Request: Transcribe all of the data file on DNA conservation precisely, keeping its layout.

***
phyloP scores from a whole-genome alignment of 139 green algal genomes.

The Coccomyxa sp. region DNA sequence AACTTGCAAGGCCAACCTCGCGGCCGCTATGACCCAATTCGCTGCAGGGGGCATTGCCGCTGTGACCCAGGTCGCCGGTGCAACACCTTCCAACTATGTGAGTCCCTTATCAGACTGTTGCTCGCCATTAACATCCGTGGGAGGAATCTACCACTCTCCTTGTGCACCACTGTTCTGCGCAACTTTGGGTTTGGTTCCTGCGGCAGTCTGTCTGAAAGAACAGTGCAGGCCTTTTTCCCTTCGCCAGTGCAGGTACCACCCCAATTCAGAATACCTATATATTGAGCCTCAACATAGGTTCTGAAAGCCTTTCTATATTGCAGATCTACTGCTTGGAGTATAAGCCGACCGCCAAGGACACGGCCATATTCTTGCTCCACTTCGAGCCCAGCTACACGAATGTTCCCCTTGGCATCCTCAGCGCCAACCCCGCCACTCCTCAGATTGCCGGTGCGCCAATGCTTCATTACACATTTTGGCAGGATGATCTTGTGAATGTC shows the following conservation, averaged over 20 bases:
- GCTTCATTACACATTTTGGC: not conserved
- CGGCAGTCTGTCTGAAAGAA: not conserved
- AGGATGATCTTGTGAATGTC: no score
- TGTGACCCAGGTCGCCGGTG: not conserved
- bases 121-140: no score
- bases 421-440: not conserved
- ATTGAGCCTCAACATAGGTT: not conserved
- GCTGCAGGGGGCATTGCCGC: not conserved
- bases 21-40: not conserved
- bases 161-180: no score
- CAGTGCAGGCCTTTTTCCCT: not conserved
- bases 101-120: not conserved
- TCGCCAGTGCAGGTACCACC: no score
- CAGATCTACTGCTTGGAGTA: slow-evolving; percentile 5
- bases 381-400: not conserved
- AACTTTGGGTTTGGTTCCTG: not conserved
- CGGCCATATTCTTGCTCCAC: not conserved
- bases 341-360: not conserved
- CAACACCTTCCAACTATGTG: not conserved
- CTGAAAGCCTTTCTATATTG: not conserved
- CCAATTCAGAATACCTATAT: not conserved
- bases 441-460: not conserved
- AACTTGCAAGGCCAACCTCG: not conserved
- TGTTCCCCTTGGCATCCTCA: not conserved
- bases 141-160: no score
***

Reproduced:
phyloP scores from a whole-genome alignment of 139 green algal genomes.

The Coccomyxa sp. region DNA sequence AACTTGCAAGGCCAACCTCGCGGCCGCTATGACCCAATTCGCTGCAGGGGGCATTGCCGCTGTGACCCAGGTCGCCGGTGCAACACCTTCCAACTATGTGAGTCCCTTATCAGACTGTTGCTCGCCATTAACATCCGTGGGAGGAATCTACCACTCTCCTTGTGCACCACTGTTCTGCGCAACTTTGGGTTTGGTTCCTGCGGCAGTCTGTCTGAAAGAACAGTGCAGGCCTTTTTCCCTTCGCCAGTGCAGGTACCACCCCAATTCAGAATACCTATATATTGAGCCTCAACATAGGTTCTGAAAGCCTTTCTATATTGCAGATCTACTGCTTGGAGTATAAGCCGACCGCCAAGGACACGGCCATATTCTTGCTCCACTTCGAGCCCAGCTACACGAATGTTCCCCTTGGCATCCTCAGCGCCAACCCCGCCACTCCTCAGATTGCCGGTGCGCCAATGCTTCATTACACATTTTGGCAGGATGATCTTGTGAATGTC shows the following conservation, averaged over 20 bases:
- GCTTCATTACACATTTTGGC: not conserved
- CGGCAGTCTGTCTGAAAGAA: not conserved
- AGGATGATCTTGTGAATGTC: no score
- TGTGACCCAGGTCGCCGGTG: not conserved
- bases 121-140: no score
- bases 421-440: not conserved
- ATTGAGCCTCAACATAGGTT: not conserved
- GCTGCAGGGGGCATTGCCGC: not conserved
- bases 21-40: not conserved
- bases 161-180: no score
- CAGTGCAGGCCTTTTTCCCT: not conserved
- bases 101-120: not conserved
- TCGCCAGTGCAGGTACCACC: no score
- CAGATCTACTGCTTGGAGTA: slow-evolving; percentile 5
- bases 381-400: not conserved
- AACTTTGGGTTTGGTTCCTG: not conserved
- CGGCCATATTCTTGCTCCAC: not conserved
- bases 341-360: not conserved
- CAACACCTTCCAACTATGTG: not conserved
- CTGAAAGCCTTTCTATATTG: not conserved
- CCAATTCAGAATACCTATAT: not conserved
- bases 441-460: not conserved
- AACTTGCAAGGCCAACCTCG: not conserved
- TGTTCCCCTTGGCATCCTCA: not conserved
- bases 141-160: no score